Coming on the heels of Trump’s executive order totally withdrawing from the Trans-Pacific Partnership, the new president is presenting the image of a U.S. leader whose harsh policies and arrogant style serve neither the United States nor Latin America’s interests.  Having appointed as White House National Security Council Senior Director for Latin America a political scientist whose writings draw bizarrely on analytic approaches that have been rejected in the discipline for more than 30 years, and whose recent articles lament the Obama administration’s abandonment of the Monroe Doctrine, the region’s leaders will rightly conclude that Washington is voluntarily abdicating any plausible case for leading multilateral cooperation around common interests.  The United States and Latin America are inextricably linked, however, and a policy based on stale assumptions of big power unilateralism ultimately will run into insurmountable obstacles: however ignorant Trump and his team are proving themselves to be, we live in the real world of the 21st century, in which imperialist, mercantilist fantasy will be treated with the disdain that it deserves.

January 31, 2017

Prospects Dim for Better U.S.-Venezuela Relations under Trump

By Timothy M. Gill*

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Venezuelan President Nicolás Maduro and U.S. President Trump’s nominee for Secretary of State, Rex Tillerson. Tillerson’s past dealings with Venezuela may lead to increased tensions between the two countries. / President of Russia website / Creative Commons / William Muñoz / Flickr / Creative Commons / Modified

U.S. President Donald Trump and his foreign policy team have expressed similar criticisms of the Venezuelan government and, while giving off contradictory policy signals, appear headed toward a policy focused on sanctions rather than continuing the dialogue that the Obama administration recently opened with its counterpart in Caracas.  As the U.S. Senate continues its confirmation hearings of Trump nominees, Latin America has featured very little in the discussion thus far, but passing mentions of the region suggest greater consensus among the Trump team than on other issues such as the threat of Russia and the Iran nuclear agreement.

  • In September, Trump expressed support for the Venezuelan opposition. He asserted that he will “stand in solidarity with all people oppressed in our hemisphere … [and] with the oppressed people of Venezuela yearning to be free.”  He blamed “the socialists” for running Venezuela “into the ground.”  He has also recently shown interest in the cases of Antonio Ledezma and Leopoldo López, two opposition leaders that respectively remain under house arrest and in a Venezuelan prison.
  • Several of Trump’s cabinet selections also seemingly harbor animosity toward the Venezuelan government. ExxonMobil CEO Rex Tillerson, nominated to be Secretary of State, concluded a case against the Venezuelan government in an international court in 2014 involving the expropriation of his company’s facilities.  Venezuelan President Maduro accused ExxonMobil of inciting conflict between Venezuela and Guyana when it announced that it would work with the Guyanese government to drill oil in an area that both countries claim.  General Michael Flynn, Trump’s pick for national security adviser, has included Venezuela (and Cuba) in the “enemy alliance” that the United States faces “in a global war.”  General John Kelly, Secretary of Homeland Security, has condemned the Venezuelan government for its alleged involvement in drug trafficking.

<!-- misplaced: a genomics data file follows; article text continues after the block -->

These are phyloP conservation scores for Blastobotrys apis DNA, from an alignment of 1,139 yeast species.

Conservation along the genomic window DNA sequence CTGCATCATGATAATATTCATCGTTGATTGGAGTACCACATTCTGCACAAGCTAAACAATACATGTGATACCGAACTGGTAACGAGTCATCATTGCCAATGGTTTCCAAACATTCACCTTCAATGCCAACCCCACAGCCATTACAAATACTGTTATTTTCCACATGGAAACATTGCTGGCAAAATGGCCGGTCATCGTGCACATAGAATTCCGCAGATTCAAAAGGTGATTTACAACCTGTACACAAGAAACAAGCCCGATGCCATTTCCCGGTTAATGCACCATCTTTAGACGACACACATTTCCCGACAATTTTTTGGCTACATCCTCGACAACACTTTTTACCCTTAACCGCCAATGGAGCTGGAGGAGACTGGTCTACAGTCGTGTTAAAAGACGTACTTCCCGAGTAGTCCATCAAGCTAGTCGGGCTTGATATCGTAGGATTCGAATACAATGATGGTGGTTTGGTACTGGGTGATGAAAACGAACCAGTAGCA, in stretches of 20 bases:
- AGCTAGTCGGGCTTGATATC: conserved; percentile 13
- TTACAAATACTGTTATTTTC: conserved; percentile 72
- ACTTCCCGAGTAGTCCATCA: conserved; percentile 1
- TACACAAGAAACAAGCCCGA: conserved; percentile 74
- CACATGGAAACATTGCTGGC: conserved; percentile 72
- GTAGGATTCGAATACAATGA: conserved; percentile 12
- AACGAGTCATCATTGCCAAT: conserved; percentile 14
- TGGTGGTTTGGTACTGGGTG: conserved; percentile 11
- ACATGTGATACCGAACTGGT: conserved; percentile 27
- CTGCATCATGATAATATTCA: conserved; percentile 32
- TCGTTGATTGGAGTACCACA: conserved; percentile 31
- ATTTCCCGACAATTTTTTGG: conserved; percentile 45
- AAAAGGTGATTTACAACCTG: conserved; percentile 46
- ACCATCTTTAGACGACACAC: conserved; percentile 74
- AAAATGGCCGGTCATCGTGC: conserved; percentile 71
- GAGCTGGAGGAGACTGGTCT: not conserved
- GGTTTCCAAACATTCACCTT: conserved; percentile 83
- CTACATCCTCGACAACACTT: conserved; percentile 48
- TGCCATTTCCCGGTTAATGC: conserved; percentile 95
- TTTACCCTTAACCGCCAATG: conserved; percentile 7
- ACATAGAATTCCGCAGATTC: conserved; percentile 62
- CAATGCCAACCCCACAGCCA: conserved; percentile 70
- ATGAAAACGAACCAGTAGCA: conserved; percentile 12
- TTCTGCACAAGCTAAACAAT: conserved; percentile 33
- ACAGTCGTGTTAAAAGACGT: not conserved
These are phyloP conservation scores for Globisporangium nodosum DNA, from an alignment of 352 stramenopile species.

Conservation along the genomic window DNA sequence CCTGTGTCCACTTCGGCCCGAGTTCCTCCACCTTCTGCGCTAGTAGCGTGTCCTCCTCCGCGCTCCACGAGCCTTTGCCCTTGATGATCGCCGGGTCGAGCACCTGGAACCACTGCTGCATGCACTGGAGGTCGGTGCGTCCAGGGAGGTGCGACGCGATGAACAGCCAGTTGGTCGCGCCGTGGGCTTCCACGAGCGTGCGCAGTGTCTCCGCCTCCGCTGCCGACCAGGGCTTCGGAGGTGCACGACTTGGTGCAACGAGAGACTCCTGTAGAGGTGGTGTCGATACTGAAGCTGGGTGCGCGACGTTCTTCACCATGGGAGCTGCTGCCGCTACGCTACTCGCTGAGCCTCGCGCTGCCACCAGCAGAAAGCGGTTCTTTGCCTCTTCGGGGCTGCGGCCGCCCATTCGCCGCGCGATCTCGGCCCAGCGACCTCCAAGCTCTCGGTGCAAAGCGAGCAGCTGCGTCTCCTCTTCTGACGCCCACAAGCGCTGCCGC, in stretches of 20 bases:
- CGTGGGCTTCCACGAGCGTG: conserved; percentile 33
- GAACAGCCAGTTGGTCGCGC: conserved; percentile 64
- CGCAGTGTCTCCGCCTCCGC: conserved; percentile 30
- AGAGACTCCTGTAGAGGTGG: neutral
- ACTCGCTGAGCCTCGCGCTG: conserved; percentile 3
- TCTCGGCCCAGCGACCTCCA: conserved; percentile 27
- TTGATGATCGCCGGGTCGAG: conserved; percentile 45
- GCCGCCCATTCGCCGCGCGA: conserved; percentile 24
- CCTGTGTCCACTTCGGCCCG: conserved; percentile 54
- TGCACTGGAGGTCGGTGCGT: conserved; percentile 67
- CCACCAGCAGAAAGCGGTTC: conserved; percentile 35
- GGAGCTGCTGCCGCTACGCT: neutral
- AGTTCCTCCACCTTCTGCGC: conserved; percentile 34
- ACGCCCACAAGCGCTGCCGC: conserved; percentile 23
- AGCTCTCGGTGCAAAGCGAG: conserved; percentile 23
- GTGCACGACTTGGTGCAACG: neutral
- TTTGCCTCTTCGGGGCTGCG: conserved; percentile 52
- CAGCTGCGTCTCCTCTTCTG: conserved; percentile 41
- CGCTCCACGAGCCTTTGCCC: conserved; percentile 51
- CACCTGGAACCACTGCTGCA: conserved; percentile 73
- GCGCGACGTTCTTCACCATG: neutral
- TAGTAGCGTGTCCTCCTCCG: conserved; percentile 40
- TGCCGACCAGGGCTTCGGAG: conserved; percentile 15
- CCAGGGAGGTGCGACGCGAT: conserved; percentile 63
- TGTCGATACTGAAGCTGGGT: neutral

While the Trump team is obviously unhappy with Caracas, their statements so far shed little light on what they’ll concretely do differently from the Obama Administration.  Obama designated the Venezuelan government “an unusual and extraordinary threat” to the national security of the U.S. in 2015 and sanctioned a handful of state security leaders.  But there has also been renewed interest in recent months on the part of both governments to dialogue.  In late 2016, Maduro met with former U.S. Secretary of State John Kerry and Under Secretary Tom Shannon.  Despite disparaging Trump during the campaign season, Maduro extended his congratulations to him on November 9, and publicly reiterated his hope for better relations.  On January 16, Maduro stated that he was “surprised at the brutal hate campaign against Donald Trump,” and he welcomed the Trump administration, saying that Trump “won’t be worse than Obama.”

Aggressive rhetoric from Trump is a given, but his true position on Venezuela – as well as many other countries – is not entirely clear.  Businessman Trump undoubtedly grasps that strategic relations are founded on Venezuela’s role among the United States top five international suppliers of crude.  He has at times been dismissive of the concept of “democracy promotion,” which drives much of Washington’s advocacy in places like Venezuela.  He shows a penchant, however, for the sort of double-standard that most irks Latin America – criticizing Cuba and Venezuela’s political systems but praising Kazakhstan and Russia.  Moreover, he may be tempted to throw a sop to U.S. politicians who have led the effort to impose sanctions on the Venezuelan government.  During Tillerson’s confirmation hearing in the U.S. Senate, Senator Marco Rubio – with whom Trump had bitter exchanges during their party’s primaries last year – made criticisms suggesting continuing tensions, but Venezuela would be an easy issue for Trump to throw Rubio’s way as a peace offering to the lawmaker from Miami.  Indeed, while it’s far too early to make concrete predictions, it seems safe to say that Obama’s late-game efforts to reset the relationship with Venezuela will not continue under the new Administration – and we might expect Trump to more intensively target the Venezuelan government in the coming years.